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The increasing division between racing and daysailing sailboats

by John MacBeath Watkins

The evolution of planing sailboats has favored the fast over the pleasant, at least in development classes.

Here, for example, is an interpretation of current trends in planing sailboats:


This represents a 17-foot racing dinghy with minimal initial stability, a high prismatic coefficient (.58) and hiking wings. The waterline beam is about 2 feet 9 inches, the beam of the hull is about 3 feet, and the beam of the hiking wings is about 8 feet. The entrance angle is less than 9 degrees. It would carry about 200 square feet of sail, have a crew of two, both using trapezes to increase their righting moment, and it would have a reefing bowsprit for an asymmetric spinnaker. Everything, the hull, the rig, even the hiking racks, would be built with carbon fiber so that its scant displacement can support two highly skilled sailors.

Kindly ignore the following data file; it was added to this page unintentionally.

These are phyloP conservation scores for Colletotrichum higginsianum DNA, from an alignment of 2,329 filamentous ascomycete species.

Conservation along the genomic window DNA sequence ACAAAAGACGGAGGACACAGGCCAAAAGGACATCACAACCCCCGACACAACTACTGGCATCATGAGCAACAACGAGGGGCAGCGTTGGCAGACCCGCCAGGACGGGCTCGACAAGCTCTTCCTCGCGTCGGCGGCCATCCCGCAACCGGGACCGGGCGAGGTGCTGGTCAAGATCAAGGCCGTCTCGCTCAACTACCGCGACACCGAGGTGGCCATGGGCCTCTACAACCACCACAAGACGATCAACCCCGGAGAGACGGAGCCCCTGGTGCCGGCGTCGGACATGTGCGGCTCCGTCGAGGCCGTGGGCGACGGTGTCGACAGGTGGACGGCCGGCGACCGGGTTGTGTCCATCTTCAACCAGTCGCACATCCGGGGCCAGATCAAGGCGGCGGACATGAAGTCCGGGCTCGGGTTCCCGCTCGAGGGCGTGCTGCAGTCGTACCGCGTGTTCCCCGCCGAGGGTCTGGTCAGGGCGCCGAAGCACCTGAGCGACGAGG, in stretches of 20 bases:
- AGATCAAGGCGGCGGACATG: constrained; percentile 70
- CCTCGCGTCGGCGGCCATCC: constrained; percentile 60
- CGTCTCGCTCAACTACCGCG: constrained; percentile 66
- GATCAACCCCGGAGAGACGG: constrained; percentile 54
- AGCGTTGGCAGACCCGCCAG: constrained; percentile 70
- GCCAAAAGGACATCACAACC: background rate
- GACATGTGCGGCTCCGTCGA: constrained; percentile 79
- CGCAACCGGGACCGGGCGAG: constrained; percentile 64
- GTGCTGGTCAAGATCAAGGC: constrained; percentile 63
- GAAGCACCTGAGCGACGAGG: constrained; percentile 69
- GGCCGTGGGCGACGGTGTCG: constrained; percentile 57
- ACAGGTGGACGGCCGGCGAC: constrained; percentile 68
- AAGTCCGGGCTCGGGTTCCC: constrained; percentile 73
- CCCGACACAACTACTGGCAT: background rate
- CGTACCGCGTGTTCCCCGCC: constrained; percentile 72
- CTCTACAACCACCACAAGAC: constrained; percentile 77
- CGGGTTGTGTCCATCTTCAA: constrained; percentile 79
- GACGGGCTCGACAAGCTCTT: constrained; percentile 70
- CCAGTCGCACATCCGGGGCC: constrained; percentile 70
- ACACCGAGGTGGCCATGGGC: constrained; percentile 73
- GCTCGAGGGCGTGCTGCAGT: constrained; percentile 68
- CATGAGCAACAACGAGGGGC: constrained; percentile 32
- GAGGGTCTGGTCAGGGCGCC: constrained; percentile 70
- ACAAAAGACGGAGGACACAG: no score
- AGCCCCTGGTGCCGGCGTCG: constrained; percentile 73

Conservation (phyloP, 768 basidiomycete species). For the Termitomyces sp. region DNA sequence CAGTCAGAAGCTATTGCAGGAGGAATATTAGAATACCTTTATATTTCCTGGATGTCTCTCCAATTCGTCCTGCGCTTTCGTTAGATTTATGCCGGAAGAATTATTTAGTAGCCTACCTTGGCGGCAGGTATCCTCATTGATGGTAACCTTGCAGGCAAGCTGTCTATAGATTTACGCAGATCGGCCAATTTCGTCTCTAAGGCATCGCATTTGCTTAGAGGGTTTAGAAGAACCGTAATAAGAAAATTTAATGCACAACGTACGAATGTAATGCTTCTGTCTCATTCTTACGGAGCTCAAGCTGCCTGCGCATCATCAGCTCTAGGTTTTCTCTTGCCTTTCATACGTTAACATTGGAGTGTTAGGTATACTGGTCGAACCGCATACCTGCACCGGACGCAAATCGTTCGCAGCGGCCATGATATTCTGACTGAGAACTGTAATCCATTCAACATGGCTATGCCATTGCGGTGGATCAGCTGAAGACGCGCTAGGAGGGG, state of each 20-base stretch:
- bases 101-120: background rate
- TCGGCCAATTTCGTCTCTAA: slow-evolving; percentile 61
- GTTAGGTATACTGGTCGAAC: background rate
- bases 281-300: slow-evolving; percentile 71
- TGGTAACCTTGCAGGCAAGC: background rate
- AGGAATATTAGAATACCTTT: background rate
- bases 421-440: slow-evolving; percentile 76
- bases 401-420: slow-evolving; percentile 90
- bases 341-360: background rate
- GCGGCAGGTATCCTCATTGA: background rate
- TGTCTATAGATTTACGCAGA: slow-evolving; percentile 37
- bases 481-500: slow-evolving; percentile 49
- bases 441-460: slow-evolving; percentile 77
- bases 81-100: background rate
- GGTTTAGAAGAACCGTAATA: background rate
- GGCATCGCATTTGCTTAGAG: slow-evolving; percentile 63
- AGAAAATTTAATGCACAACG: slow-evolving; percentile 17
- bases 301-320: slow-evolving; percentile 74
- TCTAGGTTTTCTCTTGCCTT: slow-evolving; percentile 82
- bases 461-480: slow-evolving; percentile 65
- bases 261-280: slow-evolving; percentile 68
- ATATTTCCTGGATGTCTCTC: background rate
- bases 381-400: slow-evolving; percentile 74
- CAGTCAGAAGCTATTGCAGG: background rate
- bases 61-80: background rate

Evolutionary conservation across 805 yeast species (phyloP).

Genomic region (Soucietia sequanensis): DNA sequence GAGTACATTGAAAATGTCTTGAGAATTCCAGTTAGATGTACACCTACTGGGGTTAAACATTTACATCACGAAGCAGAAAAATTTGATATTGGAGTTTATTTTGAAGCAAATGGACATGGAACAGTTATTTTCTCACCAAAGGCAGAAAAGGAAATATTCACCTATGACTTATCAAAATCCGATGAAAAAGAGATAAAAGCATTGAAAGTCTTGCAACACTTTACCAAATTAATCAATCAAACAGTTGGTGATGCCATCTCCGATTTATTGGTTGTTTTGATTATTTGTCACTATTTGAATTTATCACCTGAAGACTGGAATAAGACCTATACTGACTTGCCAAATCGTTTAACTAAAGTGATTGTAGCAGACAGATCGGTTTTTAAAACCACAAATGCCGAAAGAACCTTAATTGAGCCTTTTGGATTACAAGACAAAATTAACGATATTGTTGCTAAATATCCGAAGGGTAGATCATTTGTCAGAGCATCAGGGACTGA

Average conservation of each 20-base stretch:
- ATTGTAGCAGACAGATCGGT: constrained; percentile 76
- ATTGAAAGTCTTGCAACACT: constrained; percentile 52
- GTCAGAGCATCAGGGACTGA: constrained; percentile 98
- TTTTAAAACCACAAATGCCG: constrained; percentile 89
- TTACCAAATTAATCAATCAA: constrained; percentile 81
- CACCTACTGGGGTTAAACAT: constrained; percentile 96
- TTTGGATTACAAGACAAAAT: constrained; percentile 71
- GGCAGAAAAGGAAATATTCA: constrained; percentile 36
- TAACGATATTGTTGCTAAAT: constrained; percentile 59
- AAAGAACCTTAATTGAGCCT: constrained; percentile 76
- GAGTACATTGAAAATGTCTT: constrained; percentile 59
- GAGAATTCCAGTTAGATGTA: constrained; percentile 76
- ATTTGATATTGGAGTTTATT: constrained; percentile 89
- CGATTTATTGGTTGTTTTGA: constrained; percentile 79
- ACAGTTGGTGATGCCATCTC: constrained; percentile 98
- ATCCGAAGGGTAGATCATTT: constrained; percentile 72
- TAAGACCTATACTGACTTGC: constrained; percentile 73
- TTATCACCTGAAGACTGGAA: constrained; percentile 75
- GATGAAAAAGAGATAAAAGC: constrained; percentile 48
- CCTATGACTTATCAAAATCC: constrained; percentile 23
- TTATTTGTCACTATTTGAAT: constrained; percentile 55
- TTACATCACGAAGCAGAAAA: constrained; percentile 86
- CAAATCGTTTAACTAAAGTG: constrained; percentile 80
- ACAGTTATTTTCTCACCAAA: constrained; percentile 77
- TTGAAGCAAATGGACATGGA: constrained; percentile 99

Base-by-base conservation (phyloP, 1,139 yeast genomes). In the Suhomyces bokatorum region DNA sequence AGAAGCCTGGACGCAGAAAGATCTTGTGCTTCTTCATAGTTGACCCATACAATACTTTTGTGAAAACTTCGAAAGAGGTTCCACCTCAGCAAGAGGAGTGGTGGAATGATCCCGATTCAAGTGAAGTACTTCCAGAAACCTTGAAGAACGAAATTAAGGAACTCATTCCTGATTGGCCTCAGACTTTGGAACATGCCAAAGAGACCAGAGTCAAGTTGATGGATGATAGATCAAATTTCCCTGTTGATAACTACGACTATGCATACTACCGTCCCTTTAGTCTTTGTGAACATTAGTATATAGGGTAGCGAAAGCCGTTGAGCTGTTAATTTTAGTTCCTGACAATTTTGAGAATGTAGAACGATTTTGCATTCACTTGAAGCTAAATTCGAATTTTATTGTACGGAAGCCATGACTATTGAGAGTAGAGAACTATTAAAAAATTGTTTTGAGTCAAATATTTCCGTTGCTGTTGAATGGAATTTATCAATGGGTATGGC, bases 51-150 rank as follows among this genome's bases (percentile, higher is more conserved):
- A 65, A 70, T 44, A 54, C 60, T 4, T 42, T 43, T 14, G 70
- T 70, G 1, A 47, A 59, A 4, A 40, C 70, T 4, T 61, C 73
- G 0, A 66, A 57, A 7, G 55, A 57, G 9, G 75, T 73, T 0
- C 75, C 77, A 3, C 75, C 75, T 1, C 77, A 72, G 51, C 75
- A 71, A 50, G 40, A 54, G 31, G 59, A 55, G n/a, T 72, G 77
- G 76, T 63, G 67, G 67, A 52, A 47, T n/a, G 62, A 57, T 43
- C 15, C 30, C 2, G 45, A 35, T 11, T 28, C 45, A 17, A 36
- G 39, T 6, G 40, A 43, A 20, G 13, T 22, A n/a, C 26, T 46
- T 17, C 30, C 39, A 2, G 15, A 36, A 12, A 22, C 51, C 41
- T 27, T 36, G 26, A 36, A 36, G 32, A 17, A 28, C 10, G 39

And they'd better be highly skilled, because although fast, the boat will be nearly impossible to sail. It is designed to have the leas…

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